I began posting my writing on an international writing site about ten years ago. I was nervous at first, but I started with poetry. Although I hadn’t written poetry for years, I loved playing with words and rhyme. I signed up using a pseudonym, paid the small fee and quickly wrote a couple of poems and posted them. I tried to settle my galloping heart as I ducked for cover.  Since I’d given myself a pseudonym, I felt safe and anonymous.  Imagine my delight when I checked in a few hours later. Yuhooo!  I had great feedback. I got gold stars. This was fun. A published poet became my first fan. ‘You have it in you,’ he said.  I felt a bit like a pretender.  If I was really a poet I would have been collecting and reading poetry books, wouldn’t I?  True, I had a few, but certainly not a slew. I found it easier to condense my thoughts and put them in poetry form. It didn’t take as long to write a poem as it did to write a short story either.

Ah, but that was my ultimate goal—to write short stories or novels.

And so I began writing short stories, more poems and then a novel. I’d post a chapter of my novel every week. That was doable. I could fit it in around my other duties. It was great getting feedback, and I learned a lot that way. But it was taking up a lot of my time; it was becoming an addiction. Not only was I writing, but I was also reading a lot of the other members’ work. The more work you reviewed, the more points you accrued, which in turn allowed you to post your next piece of work. There was another option, which was to pay for each piece of work you wrote. I didn’t choose that one for obvious reasons.

I began recognising names and making online writing buddies. It was a helpuful and fun community and remarkably well-run.

Since I live in Germany, I didn’t have a writing community here. Joining an online group was definitely the next best thing. In fact,  I was quite prolific during those couple of years. There were several published novelists on there and great poets too.

That was what got me started. I’m ever grateful for the advances in technology and the ability to connect with people from all over the world. I’ve met some incredibly helpful and supportive people online, particularly on Facebook. I’ve even met some of them in person. This is my motivation for sharing what I’ve learned.

But there are many challenges. Like posting pictures and removing the image of your face floating in the clouds. I’ll work on that.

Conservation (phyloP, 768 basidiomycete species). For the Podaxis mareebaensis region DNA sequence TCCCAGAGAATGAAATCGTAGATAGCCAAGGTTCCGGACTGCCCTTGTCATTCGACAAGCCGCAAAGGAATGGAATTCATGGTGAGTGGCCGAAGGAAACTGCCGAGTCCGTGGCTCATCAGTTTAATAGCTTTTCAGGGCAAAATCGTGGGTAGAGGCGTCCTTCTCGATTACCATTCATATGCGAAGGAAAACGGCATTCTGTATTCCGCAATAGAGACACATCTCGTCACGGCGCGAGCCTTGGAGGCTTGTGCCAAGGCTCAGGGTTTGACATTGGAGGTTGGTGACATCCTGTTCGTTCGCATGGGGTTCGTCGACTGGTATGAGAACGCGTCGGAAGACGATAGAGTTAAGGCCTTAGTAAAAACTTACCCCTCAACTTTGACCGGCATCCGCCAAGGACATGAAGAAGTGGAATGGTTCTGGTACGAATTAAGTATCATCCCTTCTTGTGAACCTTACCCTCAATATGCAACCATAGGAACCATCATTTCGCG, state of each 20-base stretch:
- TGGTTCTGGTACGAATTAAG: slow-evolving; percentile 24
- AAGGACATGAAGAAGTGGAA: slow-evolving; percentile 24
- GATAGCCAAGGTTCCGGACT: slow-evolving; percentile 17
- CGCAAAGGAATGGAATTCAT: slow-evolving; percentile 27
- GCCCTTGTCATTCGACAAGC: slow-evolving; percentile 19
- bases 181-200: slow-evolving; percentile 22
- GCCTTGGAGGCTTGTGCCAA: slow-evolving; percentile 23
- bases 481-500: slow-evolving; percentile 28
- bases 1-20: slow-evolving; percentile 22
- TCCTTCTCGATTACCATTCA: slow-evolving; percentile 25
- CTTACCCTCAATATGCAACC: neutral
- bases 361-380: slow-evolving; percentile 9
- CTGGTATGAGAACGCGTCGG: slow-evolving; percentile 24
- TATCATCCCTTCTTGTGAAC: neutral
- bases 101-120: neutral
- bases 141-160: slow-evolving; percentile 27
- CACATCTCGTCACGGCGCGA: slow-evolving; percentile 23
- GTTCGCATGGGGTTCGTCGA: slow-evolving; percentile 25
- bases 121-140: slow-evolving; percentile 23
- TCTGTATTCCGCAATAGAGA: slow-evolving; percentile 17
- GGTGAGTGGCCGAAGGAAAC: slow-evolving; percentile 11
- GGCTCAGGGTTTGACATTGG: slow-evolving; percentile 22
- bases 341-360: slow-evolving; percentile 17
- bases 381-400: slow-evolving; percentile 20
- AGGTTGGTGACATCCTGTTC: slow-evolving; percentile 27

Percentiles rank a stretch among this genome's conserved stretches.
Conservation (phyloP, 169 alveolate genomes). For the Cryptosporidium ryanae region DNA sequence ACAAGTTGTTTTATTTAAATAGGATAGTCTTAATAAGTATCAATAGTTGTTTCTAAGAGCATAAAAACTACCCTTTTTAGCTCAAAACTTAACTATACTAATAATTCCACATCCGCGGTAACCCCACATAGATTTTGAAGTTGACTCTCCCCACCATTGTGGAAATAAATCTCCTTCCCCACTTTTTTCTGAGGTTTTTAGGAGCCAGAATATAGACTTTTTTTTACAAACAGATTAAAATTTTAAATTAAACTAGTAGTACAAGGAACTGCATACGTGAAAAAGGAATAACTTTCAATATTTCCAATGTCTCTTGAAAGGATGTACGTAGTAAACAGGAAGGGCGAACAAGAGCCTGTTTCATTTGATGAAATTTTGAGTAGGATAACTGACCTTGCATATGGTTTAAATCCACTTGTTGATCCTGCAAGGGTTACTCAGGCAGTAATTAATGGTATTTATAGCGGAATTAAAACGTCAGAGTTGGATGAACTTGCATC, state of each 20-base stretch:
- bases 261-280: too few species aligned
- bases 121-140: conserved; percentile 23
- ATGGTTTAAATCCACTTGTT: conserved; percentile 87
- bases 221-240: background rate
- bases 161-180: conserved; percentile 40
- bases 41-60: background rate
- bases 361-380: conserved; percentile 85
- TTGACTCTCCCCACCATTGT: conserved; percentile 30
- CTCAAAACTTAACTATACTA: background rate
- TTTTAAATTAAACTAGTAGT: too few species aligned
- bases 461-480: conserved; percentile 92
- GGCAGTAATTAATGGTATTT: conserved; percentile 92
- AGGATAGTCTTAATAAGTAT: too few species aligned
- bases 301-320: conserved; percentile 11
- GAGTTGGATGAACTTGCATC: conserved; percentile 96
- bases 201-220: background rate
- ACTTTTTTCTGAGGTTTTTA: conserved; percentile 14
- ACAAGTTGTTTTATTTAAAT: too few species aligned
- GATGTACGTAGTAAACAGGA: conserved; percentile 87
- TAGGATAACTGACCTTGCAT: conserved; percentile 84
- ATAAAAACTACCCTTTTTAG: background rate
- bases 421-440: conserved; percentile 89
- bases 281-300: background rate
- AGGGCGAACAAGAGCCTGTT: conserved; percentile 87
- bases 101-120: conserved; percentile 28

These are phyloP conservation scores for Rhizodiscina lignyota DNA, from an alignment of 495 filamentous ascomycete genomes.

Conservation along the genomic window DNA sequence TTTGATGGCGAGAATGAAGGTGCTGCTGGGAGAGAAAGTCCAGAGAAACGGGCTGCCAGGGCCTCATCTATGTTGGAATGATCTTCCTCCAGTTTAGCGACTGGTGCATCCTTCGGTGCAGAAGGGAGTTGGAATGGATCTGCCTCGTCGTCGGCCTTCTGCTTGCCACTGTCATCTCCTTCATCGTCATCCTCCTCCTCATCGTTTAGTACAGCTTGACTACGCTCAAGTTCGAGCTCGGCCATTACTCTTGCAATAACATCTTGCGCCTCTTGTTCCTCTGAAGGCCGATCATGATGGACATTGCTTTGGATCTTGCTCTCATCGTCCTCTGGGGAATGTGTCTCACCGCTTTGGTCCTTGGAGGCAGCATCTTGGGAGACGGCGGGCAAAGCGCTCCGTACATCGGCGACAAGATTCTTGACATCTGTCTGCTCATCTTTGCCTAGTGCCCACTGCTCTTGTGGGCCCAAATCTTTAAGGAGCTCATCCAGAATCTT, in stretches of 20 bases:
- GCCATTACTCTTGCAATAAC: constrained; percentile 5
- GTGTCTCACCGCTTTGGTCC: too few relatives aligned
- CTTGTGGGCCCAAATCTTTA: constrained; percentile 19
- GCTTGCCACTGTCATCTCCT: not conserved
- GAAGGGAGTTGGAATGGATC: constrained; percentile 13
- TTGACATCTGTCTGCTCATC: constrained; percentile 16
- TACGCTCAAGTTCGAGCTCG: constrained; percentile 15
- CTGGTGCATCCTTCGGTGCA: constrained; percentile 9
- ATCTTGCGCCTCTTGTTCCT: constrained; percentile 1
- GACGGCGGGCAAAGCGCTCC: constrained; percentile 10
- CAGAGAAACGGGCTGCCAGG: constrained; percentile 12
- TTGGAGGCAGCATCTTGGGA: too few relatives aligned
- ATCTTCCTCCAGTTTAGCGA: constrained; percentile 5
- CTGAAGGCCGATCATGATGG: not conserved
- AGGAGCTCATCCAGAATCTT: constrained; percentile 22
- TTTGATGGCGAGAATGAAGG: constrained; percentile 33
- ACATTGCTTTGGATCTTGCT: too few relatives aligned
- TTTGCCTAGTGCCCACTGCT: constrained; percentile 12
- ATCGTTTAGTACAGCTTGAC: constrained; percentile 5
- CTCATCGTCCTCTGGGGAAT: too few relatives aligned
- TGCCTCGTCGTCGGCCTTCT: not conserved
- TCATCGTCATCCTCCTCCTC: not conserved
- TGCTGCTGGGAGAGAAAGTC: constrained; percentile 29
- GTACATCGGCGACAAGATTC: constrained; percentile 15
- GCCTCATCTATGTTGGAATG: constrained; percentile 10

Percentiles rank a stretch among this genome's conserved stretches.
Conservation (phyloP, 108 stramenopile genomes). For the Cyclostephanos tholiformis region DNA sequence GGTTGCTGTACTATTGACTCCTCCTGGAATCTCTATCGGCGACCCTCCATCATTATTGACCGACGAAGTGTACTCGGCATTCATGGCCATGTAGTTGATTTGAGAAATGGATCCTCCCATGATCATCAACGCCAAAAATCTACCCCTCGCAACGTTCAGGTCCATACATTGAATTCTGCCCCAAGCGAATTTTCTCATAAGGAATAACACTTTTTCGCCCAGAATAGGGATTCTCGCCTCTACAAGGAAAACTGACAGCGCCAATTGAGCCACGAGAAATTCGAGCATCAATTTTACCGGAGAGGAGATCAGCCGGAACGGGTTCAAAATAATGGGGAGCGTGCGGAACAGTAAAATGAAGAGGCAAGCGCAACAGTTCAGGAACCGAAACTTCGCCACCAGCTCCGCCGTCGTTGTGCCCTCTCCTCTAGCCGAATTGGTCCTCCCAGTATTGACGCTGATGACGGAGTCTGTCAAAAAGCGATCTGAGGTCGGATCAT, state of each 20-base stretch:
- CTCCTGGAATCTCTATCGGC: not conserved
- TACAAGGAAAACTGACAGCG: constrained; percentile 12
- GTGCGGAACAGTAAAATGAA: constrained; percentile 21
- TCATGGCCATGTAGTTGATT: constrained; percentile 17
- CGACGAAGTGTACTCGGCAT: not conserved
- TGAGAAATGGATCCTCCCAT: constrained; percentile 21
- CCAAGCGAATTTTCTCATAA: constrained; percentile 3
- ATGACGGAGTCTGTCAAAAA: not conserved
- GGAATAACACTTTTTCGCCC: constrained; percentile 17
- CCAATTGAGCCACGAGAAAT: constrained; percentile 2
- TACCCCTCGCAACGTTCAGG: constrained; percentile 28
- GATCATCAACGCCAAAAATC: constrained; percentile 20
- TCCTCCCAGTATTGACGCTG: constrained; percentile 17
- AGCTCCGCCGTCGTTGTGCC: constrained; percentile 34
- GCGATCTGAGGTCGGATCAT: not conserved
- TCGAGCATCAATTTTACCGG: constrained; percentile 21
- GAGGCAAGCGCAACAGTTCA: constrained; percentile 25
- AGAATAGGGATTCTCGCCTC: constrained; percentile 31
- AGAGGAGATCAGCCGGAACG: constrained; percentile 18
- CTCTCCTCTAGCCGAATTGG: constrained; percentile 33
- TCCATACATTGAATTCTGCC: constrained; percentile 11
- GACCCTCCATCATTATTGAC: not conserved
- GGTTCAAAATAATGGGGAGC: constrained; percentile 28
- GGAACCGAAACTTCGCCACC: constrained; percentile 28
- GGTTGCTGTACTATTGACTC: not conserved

Tschüss for now!

A Trip to Ireland

IMG_20160510_141924It seems as if we’ve been on the road for ages. We’ve seen so much, and now that it’s raining (spilling out of the heavens, in fact), it’s the perfect time to write a new blog post. I’m enclosing some random photos which I’ve taken with my mobile. I loved this house below, obviously derelict. I’d love to know who went to the trouble of painting in the faux doors and windows. This was on the way to Glasson, in the heart of Ireland. I wanted to pop into a craft shop, but it was Tuesday and the shop was closed. We did find a lovely little pub next door and had lunch there, so all was not wasted.

We came over for my nephew’s wedding, which was held in Slane, Co. Meath. It was fantastic to see all the family again and meet some new people too. The music was great, both at the wedding and afterwards, with various musicians and friends of Peter entertaining us all. It was one of the nicest weddings I’ve ever attended. The couple made their own vows, the sun shone, the mood was great and everyone was wrapped in the melody of love.

Since Slane is just around the corner from Newgrange and The Hill of Tara, we extended our stay a couple of days and inhaled a bit of history and culture.

The picture below is of Newgrange; it doesn’t look too spectacular, but the energy was pretty amazing there. I didn’t feel the same at The Hill of Tara, but we had a most interesting encounter in the coffee shop.

We climbed the hill, walked around a bit, checked out the eerie graveyard with the typical half-fallen stones and faded engravings of a bygone era. The ominous sound of cawking crows nesting in the high trees added to the sinister feeling. IMG_20160506_163211